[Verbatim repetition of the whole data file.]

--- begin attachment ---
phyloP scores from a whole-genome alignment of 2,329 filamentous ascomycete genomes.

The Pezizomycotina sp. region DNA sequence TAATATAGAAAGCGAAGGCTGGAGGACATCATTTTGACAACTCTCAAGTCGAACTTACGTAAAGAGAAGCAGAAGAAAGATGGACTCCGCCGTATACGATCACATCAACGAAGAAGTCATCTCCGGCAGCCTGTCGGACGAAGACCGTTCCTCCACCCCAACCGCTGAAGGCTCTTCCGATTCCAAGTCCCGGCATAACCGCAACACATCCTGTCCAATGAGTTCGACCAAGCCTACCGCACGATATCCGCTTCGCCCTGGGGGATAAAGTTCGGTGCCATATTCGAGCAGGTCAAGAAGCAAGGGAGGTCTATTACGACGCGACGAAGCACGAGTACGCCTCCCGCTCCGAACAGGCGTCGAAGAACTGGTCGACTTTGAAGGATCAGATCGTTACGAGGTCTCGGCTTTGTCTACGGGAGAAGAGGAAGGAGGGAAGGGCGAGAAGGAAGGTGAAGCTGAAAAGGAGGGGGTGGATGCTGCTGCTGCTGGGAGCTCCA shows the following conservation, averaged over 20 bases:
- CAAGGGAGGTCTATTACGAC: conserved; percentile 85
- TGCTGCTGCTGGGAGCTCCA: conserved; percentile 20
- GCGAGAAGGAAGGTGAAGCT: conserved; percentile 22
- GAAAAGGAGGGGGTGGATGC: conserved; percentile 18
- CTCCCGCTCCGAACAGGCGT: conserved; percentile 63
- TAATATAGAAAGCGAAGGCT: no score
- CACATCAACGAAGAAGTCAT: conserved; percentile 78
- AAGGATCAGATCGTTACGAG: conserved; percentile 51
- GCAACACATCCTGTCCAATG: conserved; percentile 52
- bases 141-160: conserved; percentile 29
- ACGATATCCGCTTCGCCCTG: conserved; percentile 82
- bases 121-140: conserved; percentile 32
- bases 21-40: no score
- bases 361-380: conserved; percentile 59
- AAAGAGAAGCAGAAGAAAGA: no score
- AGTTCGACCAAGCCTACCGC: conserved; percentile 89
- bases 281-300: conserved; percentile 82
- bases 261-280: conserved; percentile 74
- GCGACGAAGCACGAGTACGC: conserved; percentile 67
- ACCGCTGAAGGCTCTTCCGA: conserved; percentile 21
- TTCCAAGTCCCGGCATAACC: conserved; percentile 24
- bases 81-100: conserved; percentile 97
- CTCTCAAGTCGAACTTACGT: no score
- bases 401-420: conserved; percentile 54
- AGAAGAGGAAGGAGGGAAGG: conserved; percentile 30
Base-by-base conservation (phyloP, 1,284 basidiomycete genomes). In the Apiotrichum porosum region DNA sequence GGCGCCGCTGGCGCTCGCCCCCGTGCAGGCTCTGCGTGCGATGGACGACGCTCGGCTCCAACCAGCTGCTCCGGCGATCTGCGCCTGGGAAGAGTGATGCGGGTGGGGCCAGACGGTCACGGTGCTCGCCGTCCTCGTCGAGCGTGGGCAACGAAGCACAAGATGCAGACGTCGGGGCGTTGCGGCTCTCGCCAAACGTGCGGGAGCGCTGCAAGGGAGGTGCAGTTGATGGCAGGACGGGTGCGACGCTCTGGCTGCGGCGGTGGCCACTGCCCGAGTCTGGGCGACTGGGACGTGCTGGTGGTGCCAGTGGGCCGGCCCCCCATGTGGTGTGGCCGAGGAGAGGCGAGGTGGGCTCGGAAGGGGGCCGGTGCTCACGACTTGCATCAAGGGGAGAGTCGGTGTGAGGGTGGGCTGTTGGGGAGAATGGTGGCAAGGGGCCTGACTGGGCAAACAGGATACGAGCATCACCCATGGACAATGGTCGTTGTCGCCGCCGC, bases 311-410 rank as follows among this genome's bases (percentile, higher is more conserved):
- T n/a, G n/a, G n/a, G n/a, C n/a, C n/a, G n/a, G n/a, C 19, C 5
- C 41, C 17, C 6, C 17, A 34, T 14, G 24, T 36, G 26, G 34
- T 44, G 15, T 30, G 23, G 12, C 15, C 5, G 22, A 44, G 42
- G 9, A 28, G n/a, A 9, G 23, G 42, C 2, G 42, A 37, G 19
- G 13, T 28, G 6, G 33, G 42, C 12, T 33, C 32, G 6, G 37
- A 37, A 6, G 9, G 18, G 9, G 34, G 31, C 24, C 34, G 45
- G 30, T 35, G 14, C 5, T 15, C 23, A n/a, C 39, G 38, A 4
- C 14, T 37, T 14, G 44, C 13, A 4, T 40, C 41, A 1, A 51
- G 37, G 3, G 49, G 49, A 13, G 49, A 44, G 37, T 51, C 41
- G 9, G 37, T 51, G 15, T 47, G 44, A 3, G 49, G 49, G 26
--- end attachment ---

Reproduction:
phyloP scores from a whole-genome alignment of 2,329 filamentous ascomycete genomes.

The Pezizomycotina sp. region DNA sequence TAATATAGAAAGCGAAGGCTGGAGGACATCATTTTGACAACTCTCAAGTCGAACTTACGTAAAGAGAAGCAGAAGAAAGATGGACTCCGCCGTATACGATCACATCAACGAAGAAGTCATCTCCGGCAGCCTGTCGGACGAAGACCGTTCCTCCACCCCAACCGCTGAAGGCTCTTCCGATTCCAAGTCCCGGCATAACCGCAACACATCCTGTCCAATGAGTTCGACCAAGCCTACCGCACGATATCCGCTTCGCCCTGGGGGATAAAGTTCGGTGCCATATTCGAGCAGGTCAAGAAGCAAGGGAGGTCTATTACGACGCGACGAAGCACGAGTACGCCTCCCGCTCCGAACAGGCGTCGAAGAACTGGTCGACTTTGAAGGATCAGATCGTTACGAGGTCTCGGCTTTGTCTACGGGAGAAGAGGAAGGAGGGAAGGGCGAGAAGGAAGGTGAAGCTGAAAAGGAGGGGGTGGATGCTGCTGCTGCTGGGAGCTCCA shows the following conservation, averaged over 20 bases:
- CAAGGGAGGTCTATTACGAC: conserved; percentile 85
- TGCTGCTGCTGGGAGCTCCA: conserved; percentile 20
- GCGAGAAGGAAGGTGAAGCT: conserved; percentile 22
- GAAAAGGAGGGGGTGGATGC: conserved; percentile 18
- CTCCCGCTCCGAACAGGCGT: conserved; percentile 63
- TAATATAGAAAGCGAAGGCT: no score
- CACATCAACGAAGAAGTCAT: conserved; percentile 78
- AAGGATCAGATCGTTACGAG: conserved; percentile 51
- GCAACACATCCTGTCCAATG: conserved; percentile 52
- bases 141-160: conserved; percentile 29
- ACGATATCCGCTTCGCCCTG: conserved; percentile 82
- bases 121-140: conserved; percentile 32
- bases 21-40: no score
- bases 361-380: conserved; percentile 59
- AAAGAGAAGCAGAAGAAAGA: no score
- AGTTCGACCAAGCCTACCGC: conserved; percentile 89
- bases 281-300: conserved; percentile 82
- bases 261-280: conserved; percentile 74
- GCGACGAAGCACGAGTACGC: conserved; percentile 67
- ACCGCTGAAGGCTCTTCCGA: conserved; percentile 21
- TTCCAAGTCCCGGCATAACC: conserved; percentile 24
- bases 81-100: conserved; percentile 97
- CTCTCAAGTCGAACTTACGT: no score
- bases 401-420: conserved; percentile 54
- AGAAGAGGAAGGAGGGAAGG: conserved; percentile 30
Base-by-base conservation (phyloP, 1,284 basidiomycete genomes). In the Apiotrichum porosum region DNA sequence GGCGCCGCTGGCGCTCGCCCCCGTGCAGGCTCTGCGTGCGATGGACGACGCTCGGCTCCAACCAGCTGCTCCGGCGATCTGCGCCTGGGAAGAGTGATGCGGGTGGGGCCAGACGGTCACGGTGCTCGCCGTCCTCGTCGAGCGTGGGCAACGAAGCACAAGATGCAGACGTCGGGGCGTTGCGGCTCTCGCCAAACGTGCGGGAGCGCTGCAAGGGAGGTGCAGTTGATGGCAGGACGGGTGCGACGCTCTGGCTGCGGCGGTGGCCACTGCCCGAGTCTGGGCGACTGGGACGTGCTGGTGGTGCCAGTGGGCCGGCCCCCCATGTGGTGTGGCCGAGGAGAGGCGAGGTGGGCTCGGAAGGGGGCCGGTGCTCACGACTTGCATCAAGGGGAGAGTCGGTGTGAGGGTGGGCTGTTGGGGAGAATGGTGGCAAGGGGCCTGACTGGGCAAACAGGATACGAGCATCACCCATGGACAATGGTCGTTGTCGCCGCCGC, bases 311-410 rank as follows among this genome's bases (percentile, higher is more conserved):
- T n/a, G n/a, G n/a, G n/a, C n/a, C n/a, G n/a, G n/a, C 19, C 5
- C 41, C 17, C 6, C 17, A 34, T 14, G 24, T 36, G 26, G 34
- T 44, G 15, T 30, G 23, G 12, C 15, C 5, G 22, A 44, G 42
- G 9, A 28, G n/a, A 9, G 23, G 42, C 2, G 42, A 37, G 19
- G 13, T 28, G 6, G 33, G 42, C 12, T 33, C 32, G 6, G 37
- A 37, A 6, G 9, G 18, G 9, G 34, G 31, C 24, C 34, G 45
- G 30, T 35, G 14, C 5, T 15, C 23, A n/a, C 39, G 38, A 4
- C 14, T 37, T 14, G 44, C 13, A 4, T 40, C 41, A 1, A 51
- G 37, G 3, G 49, G 49, A 13, G 49, A 44, G 37, T 51, C 41
- G 9, G 37, T 51, G 15, T 47, G 44, A 3, G 49, G 49, G 26